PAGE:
The Antepenultimate Psalm contains one of the greatest homilies about praising the Creator for Science and Nature – surveying everything in the heavens and on Earth: clouds and stars, wind and snow, fruit bearing trees and those without fruit, reptiles and birds, animals and humans, young and old. Towards the beginning it also remarks: “Praise Him Sun and Moon, Praise Him all Stars of the Light!”
The Talmud, in the first page of its discussion of the Passover holiday, makes note of the odd turn of phrase: “Stars of Light,” as opposed to the more conventional “stars.” Numerous interpretations for this unusual phrase are given, including Rabbi Kimchi’s – that this unusual phrase refers to the planets, or the Talmud’s that the phrase is a euphemism for “Stars of Night,” what it really means.
But as the discussion continues, in a way prescient of the science of black holes, the Talmud asks, “Does the phrase mean that the stars without light do not need to say praise!” Namely, that if the Psalmist had intended that all of the natural Creation should praise its own Creator – then everything should be included: even the wind and snow, even the trees without fruit, and even those stars which no longer provide light, even the black holes!
I might have thought that the answer would be that a black hole shouldn’t say praise. Perhaps this dying star, breathing its last dying breaths, its own gravity pulling with destructive force, is exempt from praise. But instead the Talmud answers: the verse comes to teach us, “We do not exclude the stars that have no light, since all stars have light” (Rashi), reminding us of the more nuanced understanding of black holes: it is not that these stars have no light, but that the light is there even if we cannot see it.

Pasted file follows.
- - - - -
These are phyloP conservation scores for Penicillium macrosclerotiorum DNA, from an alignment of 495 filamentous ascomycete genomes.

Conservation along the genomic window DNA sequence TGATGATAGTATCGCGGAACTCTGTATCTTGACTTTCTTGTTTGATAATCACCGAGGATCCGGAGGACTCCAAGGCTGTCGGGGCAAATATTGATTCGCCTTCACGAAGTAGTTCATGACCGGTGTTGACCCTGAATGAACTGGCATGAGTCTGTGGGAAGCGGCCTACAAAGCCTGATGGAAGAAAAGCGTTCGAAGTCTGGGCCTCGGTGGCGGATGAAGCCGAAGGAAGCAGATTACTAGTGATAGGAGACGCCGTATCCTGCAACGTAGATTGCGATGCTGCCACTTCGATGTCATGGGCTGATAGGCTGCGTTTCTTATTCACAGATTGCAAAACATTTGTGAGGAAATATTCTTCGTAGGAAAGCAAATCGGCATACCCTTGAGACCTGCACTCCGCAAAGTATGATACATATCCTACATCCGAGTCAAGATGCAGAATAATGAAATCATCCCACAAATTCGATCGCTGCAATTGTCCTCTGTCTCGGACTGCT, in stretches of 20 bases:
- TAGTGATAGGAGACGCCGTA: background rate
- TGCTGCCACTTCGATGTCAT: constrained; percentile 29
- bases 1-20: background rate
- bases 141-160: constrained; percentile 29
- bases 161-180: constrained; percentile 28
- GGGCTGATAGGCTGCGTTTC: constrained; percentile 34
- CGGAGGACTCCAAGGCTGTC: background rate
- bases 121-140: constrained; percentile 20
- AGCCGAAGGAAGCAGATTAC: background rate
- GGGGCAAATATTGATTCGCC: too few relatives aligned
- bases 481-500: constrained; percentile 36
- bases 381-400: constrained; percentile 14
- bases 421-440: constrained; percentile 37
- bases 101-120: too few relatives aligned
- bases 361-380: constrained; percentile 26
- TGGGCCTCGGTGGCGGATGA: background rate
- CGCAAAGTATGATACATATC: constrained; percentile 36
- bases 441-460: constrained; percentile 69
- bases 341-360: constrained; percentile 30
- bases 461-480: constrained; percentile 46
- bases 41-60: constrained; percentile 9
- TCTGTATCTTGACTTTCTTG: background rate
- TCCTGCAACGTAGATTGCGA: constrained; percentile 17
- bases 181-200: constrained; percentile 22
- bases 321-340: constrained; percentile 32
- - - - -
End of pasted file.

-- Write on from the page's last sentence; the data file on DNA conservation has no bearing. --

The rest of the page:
I am not sure what the Talmud actually knew or thought about black holes, but the message resonated incredibly deeply. All stars have light, even the ones that don’t seem to have it on the surface. And all should praise G-d in thanks and in recognition of this fact.
(This post is part of Sinai and Synapses’ project Scientists in Synagogues, a grass-roots program to offer Jews opportunities to explore the most interesting and pressing questions surrounding Judaism and science. This post is from Maimonides Minyan, a Modern Orthodox kehilla in Brookline, Massachusetts).